Up  Solution 2p. 10

A second solution is based on a central server (a bit similar to a SLF) that is able to return the UDR identity that is storing user data of a given user to the requesting network element. Then the requesting network element will use the relevant Ud interface towards the selected UDR.
The Ud interfaces towards the different UDRs may be already established and permanently maintained, so to optimise the performances.
This solution introduces a new functional entity in the UDC architecture.
A candidate interface to this central server could be a Ud interface.
Up  Solution 3p. 10

This solution would be based on a proxy approach (somewhat like with a Diameter proxy). Here the network element through its Application FE always uses the same Ud interface towards an entity that will support a proxy function able to route the requests towards the right UDR.
This entity having this proxy function will appear as a UDR ("a functional entity that acts as a single logical repository" as defined in TS 23.335) for the Application FE. Then 2 approaches are identified:
  • the multiple UDRs of the 5.1.2 sub-clause are grouped into a "super UDR" that itself complies to the functional content of a UDR. And as UDC architecture does not address the internal functional structure of a UDR for which many possibilities may exist, this aggregation of UDRs into one UDR is out of the scope of the UDC architecture.
  • UDC architecture evolves to consider such several UDRs driving to specify the proxy function and the interface between the proxy function and the various UDRs, keeping in mind that for the application FE, the Ud interface should keep its functional content. The introduction of a proxy may also alter the access performances to user data.

5.3  Comparison of solutions and conclusionsp. 10

5.3.1  Multiple UDRs for very large networksp. 10

The hereafter analysis also applies to the case of multiple UDRs with no common data model.
In the subclause 5.1.2, it was indicated the option to extend the FE concept to support several Ud interfaces towards different UDRs. No strong arguments have been delivered for this new FE concept compared to several FEs, each handling a Ud interface towards a given UDR. The solution with several FEs is compliant with the existing definition of a FE and does not require additional standardization, whereas the concept of a FE accessing multiple UDRs requires additional standardization.
So it is currently recommended to build solutions with multiple UDRs for very large networks on the basis of the current FE definition in TS 23.335.
Regarding routing and the 3 solutions described in subclause 5.2.1, solution 1 presents a disadvantage as it requires to populate (and update over time) the routing information to find the right UDR according to the fetched user in each network element accessing multiple UDRs. So solution 2or 3 are preferred. Further investigation on the comparison of solutions 2 and 3 should be made.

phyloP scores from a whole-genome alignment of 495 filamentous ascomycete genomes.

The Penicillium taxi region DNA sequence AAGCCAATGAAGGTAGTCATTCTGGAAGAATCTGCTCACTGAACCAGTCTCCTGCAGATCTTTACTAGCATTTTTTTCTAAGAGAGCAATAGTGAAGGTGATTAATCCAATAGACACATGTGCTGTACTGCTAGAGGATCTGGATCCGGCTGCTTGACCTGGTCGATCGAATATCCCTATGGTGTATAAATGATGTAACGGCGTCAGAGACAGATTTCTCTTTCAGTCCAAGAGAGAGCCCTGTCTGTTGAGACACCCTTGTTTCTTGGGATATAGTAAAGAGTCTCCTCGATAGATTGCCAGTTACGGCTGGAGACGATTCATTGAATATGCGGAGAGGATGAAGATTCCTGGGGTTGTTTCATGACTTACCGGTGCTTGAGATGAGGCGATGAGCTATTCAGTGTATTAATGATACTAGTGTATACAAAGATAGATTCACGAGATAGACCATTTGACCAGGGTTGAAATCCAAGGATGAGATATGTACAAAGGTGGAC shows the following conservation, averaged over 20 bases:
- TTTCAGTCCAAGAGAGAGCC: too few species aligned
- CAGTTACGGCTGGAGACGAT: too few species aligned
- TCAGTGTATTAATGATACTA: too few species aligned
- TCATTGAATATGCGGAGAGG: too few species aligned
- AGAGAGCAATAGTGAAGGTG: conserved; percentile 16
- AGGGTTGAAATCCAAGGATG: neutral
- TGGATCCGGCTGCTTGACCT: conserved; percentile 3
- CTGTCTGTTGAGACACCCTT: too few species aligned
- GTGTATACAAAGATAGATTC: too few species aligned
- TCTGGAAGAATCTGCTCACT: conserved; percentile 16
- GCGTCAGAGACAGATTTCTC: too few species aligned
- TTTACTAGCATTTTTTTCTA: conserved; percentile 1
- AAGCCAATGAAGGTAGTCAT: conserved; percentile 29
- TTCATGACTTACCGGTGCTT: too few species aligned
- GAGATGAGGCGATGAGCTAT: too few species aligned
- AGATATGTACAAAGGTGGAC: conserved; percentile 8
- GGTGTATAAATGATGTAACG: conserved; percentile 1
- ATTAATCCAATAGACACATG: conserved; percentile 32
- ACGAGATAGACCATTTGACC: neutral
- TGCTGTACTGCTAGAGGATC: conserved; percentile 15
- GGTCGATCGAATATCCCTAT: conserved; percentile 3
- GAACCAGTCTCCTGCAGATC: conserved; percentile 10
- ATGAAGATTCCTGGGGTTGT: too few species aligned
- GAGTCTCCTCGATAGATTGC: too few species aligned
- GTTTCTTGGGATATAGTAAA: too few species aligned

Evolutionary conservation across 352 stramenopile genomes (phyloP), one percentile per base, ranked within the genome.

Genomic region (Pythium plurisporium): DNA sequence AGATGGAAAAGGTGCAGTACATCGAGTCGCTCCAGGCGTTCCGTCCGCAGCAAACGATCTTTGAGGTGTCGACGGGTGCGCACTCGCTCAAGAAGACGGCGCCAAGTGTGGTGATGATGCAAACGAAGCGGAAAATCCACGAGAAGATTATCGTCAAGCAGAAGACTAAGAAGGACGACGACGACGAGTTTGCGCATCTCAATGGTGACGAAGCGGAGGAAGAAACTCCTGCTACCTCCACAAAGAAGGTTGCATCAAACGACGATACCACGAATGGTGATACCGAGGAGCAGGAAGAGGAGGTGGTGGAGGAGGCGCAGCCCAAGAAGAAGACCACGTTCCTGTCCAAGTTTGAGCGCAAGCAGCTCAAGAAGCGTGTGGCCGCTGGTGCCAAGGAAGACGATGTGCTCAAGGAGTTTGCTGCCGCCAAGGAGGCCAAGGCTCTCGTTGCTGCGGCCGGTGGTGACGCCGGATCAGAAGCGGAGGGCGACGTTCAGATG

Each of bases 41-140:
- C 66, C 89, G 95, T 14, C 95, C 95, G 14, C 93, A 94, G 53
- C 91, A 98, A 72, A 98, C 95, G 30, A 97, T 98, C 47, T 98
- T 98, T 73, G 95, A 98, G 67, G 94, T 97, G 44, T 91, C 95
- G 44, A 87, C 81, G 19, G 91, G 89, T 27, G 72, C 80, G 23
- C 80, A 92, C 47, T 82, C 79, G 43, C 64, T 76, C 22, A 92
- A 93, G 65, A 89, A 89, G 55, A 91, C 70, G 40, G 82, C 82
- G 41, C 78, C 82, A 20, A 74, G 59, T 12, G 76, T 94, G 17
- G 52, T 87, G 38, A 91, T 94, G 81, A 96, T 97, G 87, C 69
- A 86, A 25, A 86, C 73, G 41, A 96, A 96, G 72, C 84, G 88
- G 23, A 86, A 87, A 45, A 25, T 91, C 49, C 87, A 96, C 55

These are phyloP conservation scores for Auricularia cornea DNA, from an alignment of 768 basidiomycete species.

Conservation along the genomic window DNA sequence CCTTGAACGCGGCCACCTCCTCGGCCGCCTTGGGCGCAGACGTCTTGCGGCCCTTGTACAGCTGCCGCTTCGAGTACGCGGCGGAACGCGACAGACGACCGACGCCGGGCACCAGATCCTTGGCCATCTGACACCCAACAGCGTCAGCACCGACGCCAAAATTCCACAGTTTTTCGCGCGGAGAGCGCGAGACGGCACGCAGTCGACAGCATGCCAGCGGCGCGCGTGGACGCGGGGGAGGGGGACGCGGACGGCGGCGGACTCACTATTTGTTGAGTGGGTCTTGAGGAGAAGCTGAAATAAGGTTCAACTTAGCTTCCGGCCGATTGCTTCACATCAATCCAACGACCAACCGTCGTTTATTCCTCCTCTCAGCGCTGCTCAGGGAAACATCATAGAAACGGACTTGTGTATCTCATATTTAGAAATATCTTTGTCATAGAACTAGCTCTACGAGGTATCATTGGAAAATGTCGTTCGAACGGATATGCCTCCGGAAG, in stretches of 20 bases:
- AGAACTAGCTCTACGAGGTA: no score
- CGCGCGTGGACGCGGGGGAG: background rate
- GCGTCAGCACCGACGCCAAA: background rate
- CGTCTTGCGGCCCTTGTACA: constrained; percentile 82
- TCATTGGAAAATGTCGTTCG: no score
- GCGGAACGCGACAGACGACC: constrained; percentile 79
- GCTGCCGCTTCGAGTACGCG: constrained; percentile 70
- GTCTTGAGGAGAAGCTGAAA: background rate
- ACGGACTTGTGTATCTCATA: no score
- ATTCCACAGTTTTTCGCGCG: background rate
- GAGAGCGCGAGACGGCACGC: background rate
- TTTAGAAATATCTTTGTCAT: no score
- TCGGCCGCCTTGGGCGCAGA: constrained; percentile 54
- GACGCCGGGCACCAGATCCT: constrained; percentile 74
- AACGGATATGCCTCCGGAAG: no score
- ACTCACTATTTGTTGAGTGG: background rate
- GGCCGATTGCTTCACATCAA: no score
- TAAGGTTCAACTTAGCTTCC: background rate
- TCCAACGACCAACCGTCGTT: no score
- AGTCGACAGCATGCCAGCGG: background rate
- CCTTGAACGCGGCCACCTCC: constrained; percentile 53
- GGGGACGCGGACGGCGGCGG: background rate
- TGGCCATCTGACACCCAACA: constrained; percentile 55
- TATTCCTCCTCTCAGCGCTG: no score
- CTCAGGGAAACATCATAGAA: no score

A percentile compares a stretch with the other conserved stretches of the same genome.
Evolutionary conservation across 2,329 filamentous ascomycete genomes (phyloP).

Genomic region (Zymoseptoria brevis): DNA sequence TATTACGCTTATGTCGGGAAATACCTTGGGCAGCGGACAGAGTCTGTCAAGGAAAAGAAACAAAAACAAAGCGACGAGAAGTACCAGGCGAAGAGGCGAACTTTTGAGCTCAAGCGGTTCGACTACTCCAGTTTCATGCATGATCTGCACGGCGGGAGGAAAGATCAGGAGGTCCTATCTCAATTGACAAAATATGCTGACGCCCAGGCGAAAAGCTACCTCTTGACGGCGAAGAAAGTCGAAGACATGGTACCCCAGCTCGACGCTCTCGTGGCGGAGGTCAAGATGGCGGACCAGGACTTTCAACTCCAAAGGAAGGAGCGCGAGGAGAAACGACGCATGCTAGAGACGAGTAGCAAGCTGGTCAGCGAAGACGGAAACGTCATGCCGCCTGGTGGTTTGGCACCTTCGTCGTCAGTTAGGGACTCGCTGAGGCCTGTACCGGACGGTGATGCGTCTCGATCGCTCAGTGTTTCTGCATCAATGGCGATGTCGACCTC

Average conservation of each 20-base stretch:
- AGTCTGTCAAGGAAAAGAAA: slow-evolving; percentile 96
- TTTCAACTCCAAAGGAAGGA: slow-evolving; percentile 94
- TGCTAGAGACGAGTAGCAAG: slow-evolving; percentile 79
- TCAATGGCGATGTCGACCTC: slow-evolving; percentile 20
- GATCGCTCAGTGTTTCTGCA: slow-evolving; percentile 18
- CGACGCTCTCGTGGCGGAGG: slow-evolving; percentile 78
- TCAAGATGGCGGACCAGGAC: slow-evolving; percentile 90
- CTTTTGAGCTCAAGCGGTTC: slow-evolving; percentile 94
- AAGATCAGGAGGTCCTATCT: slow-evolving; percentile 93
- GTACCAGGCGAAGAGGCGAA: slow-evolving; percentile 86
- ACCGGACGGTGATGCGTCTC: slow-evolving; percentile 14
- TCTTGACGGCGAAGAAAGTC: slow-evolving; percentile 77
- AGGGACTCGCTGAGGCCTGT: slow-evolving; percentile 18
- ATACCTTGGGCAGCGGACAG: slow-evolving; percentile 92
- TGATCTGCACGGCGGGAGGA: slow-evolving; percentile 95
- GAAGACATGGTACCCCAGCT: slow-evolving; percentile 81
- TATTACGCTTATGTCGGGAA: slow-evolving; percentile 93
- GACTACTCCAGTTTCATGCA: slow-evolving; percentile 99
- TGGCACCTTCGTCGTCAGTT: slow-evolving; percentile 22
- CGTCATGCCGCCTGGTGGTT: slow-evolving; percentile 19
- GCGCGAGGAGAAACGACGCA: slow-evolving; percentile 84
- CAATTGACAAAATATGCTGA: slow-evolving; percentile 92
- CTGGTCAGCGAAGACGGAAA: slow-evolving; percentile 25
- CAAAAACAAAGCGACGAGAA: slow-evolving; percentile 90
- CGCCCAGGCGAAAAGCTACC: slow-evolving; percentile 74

Both solution 2 and 3 may rely on the standardized Ud interface, so not strictly requiring additional standardization.

5.3.2  Multiple UDRs when many applicationsp. 10

Although it is not recommended to build solutions where user data of a single user are spread over multiple UDRs since this contravenes the general concept of user data convergence, intermediate steps may appear where there are separate logical repositories, each with its own Ud accesses and each storing the user data for a different set of applications, so appearing as multiple functional UDRs. For such cases, it is possible to built solutions with multiple UDRs, when many applications, on the basis of the current FE definition in TS 23.335, so avoiding to introduce the concept of an extended FE connected to several UDRs.

6  Bulk data operationsp. 11

6.1  Descriptionp. 11

The main use case for bulk data operations is the provisioning from the OSS. TS 32.181 states: "The Provisioning Gateway provides a single logical point for consistent provisioning of user data for all services in the UDR. The mechanism used by the Provisioning Gateway to access UDR data using the CDM is outside the scope of the present document". So Ud is not retained as an interface to handle provisioning from the OSS. 3GPP TS 32.61x series specifies bulk operations in OAM environment. So, it should be to SA5 to assess the use of bulk operations with OSS when related to UDR.
In TS 23.335, provisioning FEs are described in subclause 4.2.2 and address the following use cases:
  • Provisioning from self care systems interfacing subscribers or users that should be allowed to initiate provisioning actions with a good response time.
  • Provisioning via Applications servers that often offer user service configurations facilities (e.g. via Ut interface) and that will control the validity of user requests before storing the data in the UDC.
In these use cases, provisioning actions that provisioning FEs have to execute are not correlated and are triggered on a per user basis. They are not justifying to use bulk data operations.

6.2  Conclusion and recommendationp. 11

There is no justification to develop bulk operations over the Ud interface.